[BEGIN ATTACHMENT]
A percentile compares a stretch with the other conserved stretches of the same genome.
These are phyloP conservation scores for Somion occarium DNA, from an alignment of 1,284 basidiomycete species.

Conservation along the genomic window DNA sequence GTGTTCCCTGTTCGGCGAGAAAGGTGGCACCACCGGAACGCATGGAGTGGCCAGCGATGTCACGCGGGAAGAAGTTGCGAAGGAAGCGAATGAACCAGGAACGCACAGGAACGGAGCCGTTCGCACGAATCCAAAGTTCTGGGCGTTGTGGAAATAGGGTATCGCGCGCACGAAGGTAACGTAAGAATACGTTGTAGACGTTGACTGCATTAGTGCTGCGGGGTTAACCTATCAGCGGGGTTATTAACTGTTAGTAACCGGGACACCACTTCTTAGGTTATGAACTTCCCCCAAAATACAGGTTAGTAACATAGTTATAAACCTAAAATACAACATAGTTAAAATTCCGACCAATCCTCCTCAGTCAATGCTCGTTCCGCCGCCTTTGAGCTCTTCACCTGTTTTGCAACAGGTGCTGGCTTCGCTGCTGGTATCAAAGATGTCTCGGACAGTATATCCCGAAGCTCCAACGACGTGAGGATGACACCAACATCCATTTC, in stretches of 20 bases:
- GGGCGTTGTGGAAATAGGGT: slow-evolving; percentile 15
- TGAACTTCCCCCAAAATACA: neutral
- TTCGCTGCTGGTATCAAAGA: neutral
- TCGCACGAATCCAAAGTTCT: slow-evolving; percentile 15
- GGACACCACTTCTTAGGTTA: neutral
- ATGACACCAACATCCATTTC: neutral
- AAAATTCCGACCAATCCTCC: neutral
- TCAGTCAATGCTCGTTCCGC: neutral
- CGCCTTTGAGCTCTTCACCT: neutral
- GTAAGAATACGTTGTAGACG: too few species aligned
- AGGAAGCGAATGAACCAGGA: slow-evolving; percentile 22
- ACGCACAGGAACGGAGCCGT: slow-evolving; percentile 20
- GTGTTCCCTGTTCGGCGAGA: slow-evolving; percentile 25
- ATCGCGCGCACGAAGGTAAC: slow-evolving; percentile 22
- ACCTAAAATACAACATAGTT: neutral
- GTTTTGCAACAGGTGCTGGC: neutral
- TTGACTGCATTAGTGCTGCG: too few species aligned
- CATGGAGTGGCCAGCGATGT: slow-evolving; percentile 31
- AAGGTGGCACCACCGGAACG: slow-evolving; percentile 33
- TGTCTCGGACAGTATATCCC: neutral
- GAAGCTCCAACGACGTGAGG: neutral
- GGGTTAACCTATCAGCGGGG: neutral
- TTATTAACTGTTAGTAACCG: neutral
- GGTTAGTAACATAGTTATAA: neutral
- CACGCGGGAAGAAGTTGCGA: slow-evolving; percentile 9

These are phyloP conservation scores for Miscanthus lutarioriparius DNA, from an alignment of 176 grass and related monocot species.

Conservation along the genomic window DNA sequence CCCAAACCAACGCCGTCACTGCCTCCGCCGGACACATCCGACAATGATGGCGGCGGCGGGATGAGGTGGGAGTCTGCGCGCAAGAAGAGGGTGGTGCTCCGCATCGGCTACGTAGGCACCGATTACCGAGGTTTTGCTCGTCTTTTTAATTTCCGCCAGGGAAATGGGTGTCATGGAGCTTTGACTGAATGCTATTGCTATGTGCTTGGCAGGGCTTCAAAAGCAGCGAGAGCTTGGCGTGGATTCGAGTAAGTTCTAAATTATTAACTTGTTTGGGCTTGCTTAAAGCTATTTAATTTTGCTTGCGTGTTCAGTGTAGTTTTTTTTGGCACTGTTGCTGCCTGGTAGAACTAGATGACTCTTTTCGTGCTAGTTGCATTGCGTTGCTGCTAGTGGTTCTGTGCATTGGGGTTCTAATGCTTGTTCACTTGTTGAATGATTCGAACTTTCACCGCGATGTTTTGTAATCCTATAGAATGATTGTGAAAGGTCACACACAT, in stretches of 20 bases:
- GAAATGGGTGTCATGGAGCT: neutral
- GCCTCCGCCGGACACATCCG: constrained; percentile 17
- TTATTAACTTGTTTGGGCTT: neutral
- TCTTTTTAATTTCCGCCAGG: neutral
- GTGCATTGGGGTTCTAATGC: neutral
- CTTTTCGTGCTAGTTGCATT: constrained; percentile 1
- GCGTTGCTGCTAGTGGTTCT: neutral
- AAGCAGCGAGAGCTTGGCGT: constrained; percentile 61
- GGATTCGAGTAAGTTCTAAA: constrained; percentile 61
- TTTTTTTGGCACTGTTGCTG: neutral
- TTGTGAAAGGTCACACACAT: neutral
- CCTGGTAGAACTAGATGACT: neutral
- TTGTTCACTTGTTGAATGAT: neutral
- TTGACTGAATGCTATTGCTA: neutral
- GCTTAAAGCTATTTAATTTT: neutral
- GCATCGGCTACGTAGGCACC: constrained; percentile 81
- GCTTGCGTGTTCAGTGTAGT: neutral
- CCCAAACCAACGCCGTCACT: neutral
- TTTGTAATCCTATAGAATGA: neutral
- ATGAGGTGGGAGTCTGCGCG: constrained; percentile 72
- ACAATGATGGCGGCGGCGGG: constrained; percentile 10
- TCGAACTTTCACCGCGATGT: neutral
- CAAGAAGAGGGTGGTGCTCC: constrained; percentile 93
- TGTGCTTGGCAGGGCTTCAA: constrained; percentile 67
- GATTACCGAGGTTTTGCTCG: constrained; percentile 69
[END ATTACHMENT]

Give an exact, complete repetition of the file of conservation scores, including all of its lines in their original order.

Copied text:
A percentile compares a stretch with the other conserved stretches of the same genome.
These are phyloP conservation scores for Somion occarium DNA, from an alignment of 1,284 basidiomycete species.

Conservation along the genomic window DNA sequence GTGTTCCCTGTTCGGCGAGAAAGGTGGCACCACCGGAACGCATGGAGTGGCCAGCGATGTCACGCGGGAAGAAGTTGCGAAGGAAGCGAATGAACCAGGAACGCACAGGAACGGAGCCGTTCGCACGAATCCAAAGTTCTGGGCGTTGTGGAAATAGGGTATCGCGCGCACGAAGGTAACGTAAGAATACGTTGTAGACGTTGACTGCATTAGTGCTGCGGGGTTAACCTATCAGCGGGGTTATTAACTGTTAGTAACCGGGACACCACTTCTTAGGTTATGAACTTCCCCCAAAATACAGGTTAGTAACATAGTTATAAACCTAAAATACAACATAGTTAAAATTCCGACCAATCCTCCTCAGTCAATGCTCGTTCCGCCGCCTTTGAGCTCTTCACCTGTTTTGCAACAGGTGCTGGCTTCGCTGCTGGTATCAAAGATGTCTCGGACAGTATATCCCGAAGCTCCAACGACGTGAGGATGACACCAACATCCATTTC, in stretches of 20 bases:
- GGGCGTTGTGGAAATAGGGT: slow-evolving; percentile 15
- TGAACTTCCCCCAAAATACA: neutral
- TTCGCTGCTGGTATCAAAGA: neutral
- TCGCACGAATCCAAAGTTCT: slow-evolving; percentile 15
- GGACACCACTTCTTAGGTTA: neutral
- ATGACACCAACATCCATTTC: neutral
- AAAATTCCGACCAATCCTCC: neutral
- TCAGTCAATGCTCGTTCCGC: neutral
- CGCCTTTGAGCTCTTCACCT: neutral
- GTAAGAATACGTTGTAGACG: too few species aligned
- AGGAAGCGAATGAACCAGGA: slow-evolving; percentile 22
- ACGCACAGGAACGGAGCCGT: slow-evolving; percentile 20
- GTGTTCCCTGTTCGGCGAGA: slow-evolving; percentile 25
- ATCGCGCGCACGAAGGTAAC: slow-evolving; percentile 22
- ACCTAAAATACAACATAGTT: neutral
- GTTTTGCAACAGGTGCTGGC: neutral
- TTGACTGCATTAGTGCTGCG: too few species aligned
- CATGGAGTGGCCAGCGATGT: slow-evolving; percentile 31
- AAGGTGGCACCACCGGAACG: slow-evolving; percentile 33
- TGTCTCGGACAGTATATCCC: neutral
- GAAGCTCCAACGACGTGAGG: neutral
- GGGTTAACCTATCAGCGGGG: neutral
- TTATTAACTGTTAGTAACCG: neutral
- GGTTAGTAACATAGTTATAA: neutral
- CACGCGGGAAGAAGTTGCGA: slow-evolving; percentile 9

These are phyloP conservation scores for Miscanthus lutarioriparius DNA, from an alignment of 176 grass and related monocot species.

Conservation along the genomic window DNA sequence CCCAAACCAACGCCGTCACTGCCTCCGCCGGACACATCCGACAATGATGGCGGCGGCGGGATGAGGTGGGAGTCTGCGCGCAAGAAGAGGGTGGTGCTCCGCATCGGCTACGTAGGCACCGATTACCGAGGTTTTGCTCGTCTTTTTAATTTCCGCCAGGGAAATGGGTGTCATGGAGCTTTGACTGAATGCTATTGCTATGTGCTTGGCAGGGCTTCAAAAGCAGCGAGAGCTTGGCGTGGATTCGAGTAAGTTCTAAATTATTAACTTGTTTGGGCTTGCTTAAAGCTATTTAATTTTGCTTGCGTGTTCAGTGTAGTTTTTTTTGGCACTGTTGCTGCCTGGTAGAACTAGATGACTCTTTTCGTGCTAGTTGCATTGCGTTGCTGCTAGTGGTTCTGTGCATTGGGGTTCTAATGCTTGTTCACTTGTTGAATGATTCGAACTTTCACCGCGATGTTTTGTAATCCTATAGAATGATTGTGAAAGGTCACACACAT, in stretches of 20 bases:
- GAAATGGGTGTCATGGAGCT: neutral
- GCCTCCGCCGGACACATCCG: constrained; percentile 17
- TTATTAACTTGTTTGGGCTT: neutral
- TCTTTTTAATTTCCGCCAGG: neutral
- GTGCATTGGGGTTCTAATGC: neutral
- CTTTTCGTGCTAGTTGCATT: constrained; percentile 1
- GCGTTGCTGCTAGTGGTTCT: neutral
- AAGCAGCGAGAGCTTGGCGT: constrained; percentile 61
- GGATTCGAGTAAGTTCTAAA: constrained; percentile 61
- TTTTTTTGGCACTGTTGCTG: neutral
- TTGTGAAAGGTCACACACAT: neutral
- CCTGGTAGAACTAGATGACT: neutral
- TTGTTCACTTGTTGAATGAT: neutral
- TTGACTGAATGCTATTGCTA: neutral
- GCTTAAAGCTATTTAATTTT: neutral
- GCATCGGCTACGTAGGCACC: constrained; percentile 81
- GCTTGCGTGTTCAGTGTAGT: neutral
- CCCAAACCAACGCCGTCACT: neutral
- TTTGTAATCCTATAGAATGA: neutral
- ATGAGGTGGGAGTCTGCGCG: constrained; percentile 72
- ACAATGATGGCGGCGGCGGG: constrained; percentile 10
- TCGAACTTTCACCGCGATGT: neutral
- CAAGAAGAGGGTGGTGCTCC: constrained; percentile 93
- TGTGCTTGGCAGGGCTTCAA: constrained; percentile 67
- GATTACCGAGGTTTTGCTCG: constrained; percentile 69